Friday, October 5, 2012

Foster Parent Q&A: "How Do I Discipline a RAD Kid When Nothing Bothers Him?"

by John and Diane.

Q:  Dear Foster Parent Rescue : I have a RAD Foster child who is 8 years old. How do I discipline him for bad behavior when he shows no remorse for anything? Nothing I do seems to bother him. Time outs, taking away a toy or no-TV... nothing really seems to make an impression, and he just doesn’t seem to feel sorry for what he has done. Any suggestions?

First, read: Tantrums and Trust Disorders now, if that doesnt work, this would be the last resort.

Ok, a RAD child does not like doing anything that does not help him in some way.  Either making him feel good about himself, “I am King” or getting something he wants, material things.  So you have to make being good or doing the right thing either feel good or get him something he wants.  
 But you’re lucky, you are one thing he wants, or even needs. 
1.     He needs you to talk to and for you to listen to him.
2.     He needs you to play with him. I am sure he probably has very few friends, if any.
3.      He needs to be close to you; even sometimes just letting him in the same room with you makes him happy.
4.     He needs you to set the rules and to enforce them.  
So these are the things you have control over, I would hope.  So stop giving this to him for doing nothing.
Shunning for Behavioral Modification
 If your child is not listening to you and not following the rules of the house, then start to use shunning. This is a way to let him know you’re not happy with him.
Stop playing with him; take away the only friend he has.  This is best used when he makes your life hard by fighting with others in the house or by not cleaning up. Take the time away from him, to do the cleanup that he made for you.
Physical Closeness: this is hard on them.  You don’t even let them be in the same room with you.
Don’t let them be near you and you tell them why (“you upset me so much I can’t even look at or be in the same room with you, so you just stay away from me.”) This sometimes seems like it doesn’t do anything but it works directly on their emotions. This stops them from getting control back from you and it leaves them no way to get to you to manipulate you.    
The Pre Requisite  Special Time Together
 Now all this can only work if you have set time aside for him every day, where you and him are to be together, either playing a game or walking and talking or something that makes him feel special.  He must have plans with you in the future. Have short term plans such as a game night and long term plans such as a fishing trip or other special vacation.
You have to give him a reason to be good or to listen to you when you talk.   He has to feel he has something with you that he can lose.   If he does not have anything to lose from you then why would he care to do anything for you?  In his mind he thinks you’re a liar or you are just trying to trick him.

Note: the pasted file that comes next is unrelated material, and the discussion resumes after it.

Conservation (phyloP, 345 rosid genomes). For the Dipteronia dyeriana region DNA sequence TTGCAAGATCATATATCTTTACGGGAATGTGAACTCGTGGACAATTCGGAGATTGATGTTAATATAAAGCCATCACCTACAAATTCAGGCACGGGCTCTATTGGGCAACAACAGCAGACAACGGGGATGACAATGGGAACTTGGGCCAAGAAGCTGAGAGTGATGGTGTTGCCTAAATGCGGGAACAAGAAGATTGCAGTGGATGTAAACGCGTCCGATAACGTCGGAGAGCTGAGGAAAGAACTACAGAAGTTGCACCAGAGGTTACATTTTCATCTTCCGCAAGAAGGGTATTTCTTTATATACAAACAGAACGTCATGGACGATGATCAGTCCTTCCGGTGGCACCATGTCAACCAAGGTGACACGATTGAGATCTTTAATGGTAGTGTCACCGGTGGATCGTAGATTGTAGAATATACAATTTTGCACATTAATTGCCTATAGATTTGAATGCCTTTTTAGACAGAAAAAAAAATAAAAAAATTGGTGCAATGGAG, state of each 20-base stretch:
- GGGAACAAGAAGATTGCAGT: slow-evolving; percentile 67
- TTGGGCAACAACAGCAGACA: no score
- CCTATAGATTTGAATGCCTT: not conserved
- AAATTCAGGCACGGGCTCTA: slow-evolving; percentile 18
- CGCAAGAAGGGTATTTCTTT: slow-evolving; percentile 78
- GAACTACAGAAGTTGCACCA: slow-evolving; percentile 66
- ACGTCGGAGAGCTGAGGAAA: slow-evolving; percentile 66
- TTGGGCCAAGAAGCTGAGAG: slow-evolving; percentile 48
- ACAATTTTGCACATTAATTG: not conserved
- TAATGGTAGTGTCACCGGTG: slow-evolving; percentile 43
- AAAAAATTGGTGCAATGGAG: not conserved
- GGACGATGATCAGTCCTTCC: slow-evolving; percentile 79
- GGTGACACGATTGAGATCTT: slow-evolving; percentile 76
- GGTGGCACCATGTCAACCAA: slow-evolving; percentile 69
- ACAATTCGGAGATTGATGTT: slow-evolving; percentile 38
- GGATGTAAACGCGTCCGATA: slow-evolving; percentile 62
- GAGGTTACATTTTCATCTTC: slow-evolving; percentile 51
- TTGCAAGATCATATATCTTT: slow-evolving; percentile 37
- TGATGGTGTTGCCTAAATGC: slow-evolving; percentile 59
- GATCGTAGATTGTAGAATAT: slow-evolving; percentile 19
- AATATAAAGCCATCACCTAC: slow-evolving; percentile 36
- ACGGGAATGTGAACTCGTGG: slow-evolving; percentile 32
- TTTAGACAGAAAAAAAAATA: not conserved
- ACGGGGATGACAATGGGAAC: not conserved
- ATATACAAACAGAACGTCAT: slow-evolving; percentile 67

Now, you would think that taking the TV or games away from him would do that, but he really doesn’t care about them.    
He needs control of his life and if he is not in control, he does not feel safe.
In his mind, he thinks he has to be the boss and every one should listen to him, he thinks he is always right and you are always wrong, and this makes him feel safe as long as its unchallenged. 
You make him feel insecure by stopping the closeness and or by the shunning and he needs to get near you again to feel safe again. That means he need you to feel safe again and this is something all the RAD kids need.   So if you make yourself the safe place for him to go, then you can control him and he starts to care about you.   A win-win deal.
Good luck.

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  1. I question the approach of further breaking an attachment when the whole problem with RAD is attachment disorder. You're making the child feel even less safe. That's typically not the best motivator for a child that is craving safety. They don't understand - due to the brain damage of RAD - that utilizing the adult for said safety is how to "fix" things. Instead, they will begin to rely on themselves even more which in turn will intensify the RAD behaviors.

    1. Hi Cherubmama, thanks for your comment. First of all, this is a short term thing.. it doesnt go on for days, its hours at the most. So, thank you, I should clarify that. Safety and security is the foundation stone for the child, as it is for all of us, and if you have not built that up yet (See Tantrums and Trust Disorders) you should go back to Jesus Mode and work on that first, because the child needs to Want to be close to you for this to work.
      John and Diane FPR

  2. Thank you! Finding this was exactly what I needed to know that I was responding appropriately to the major meltdowns. <3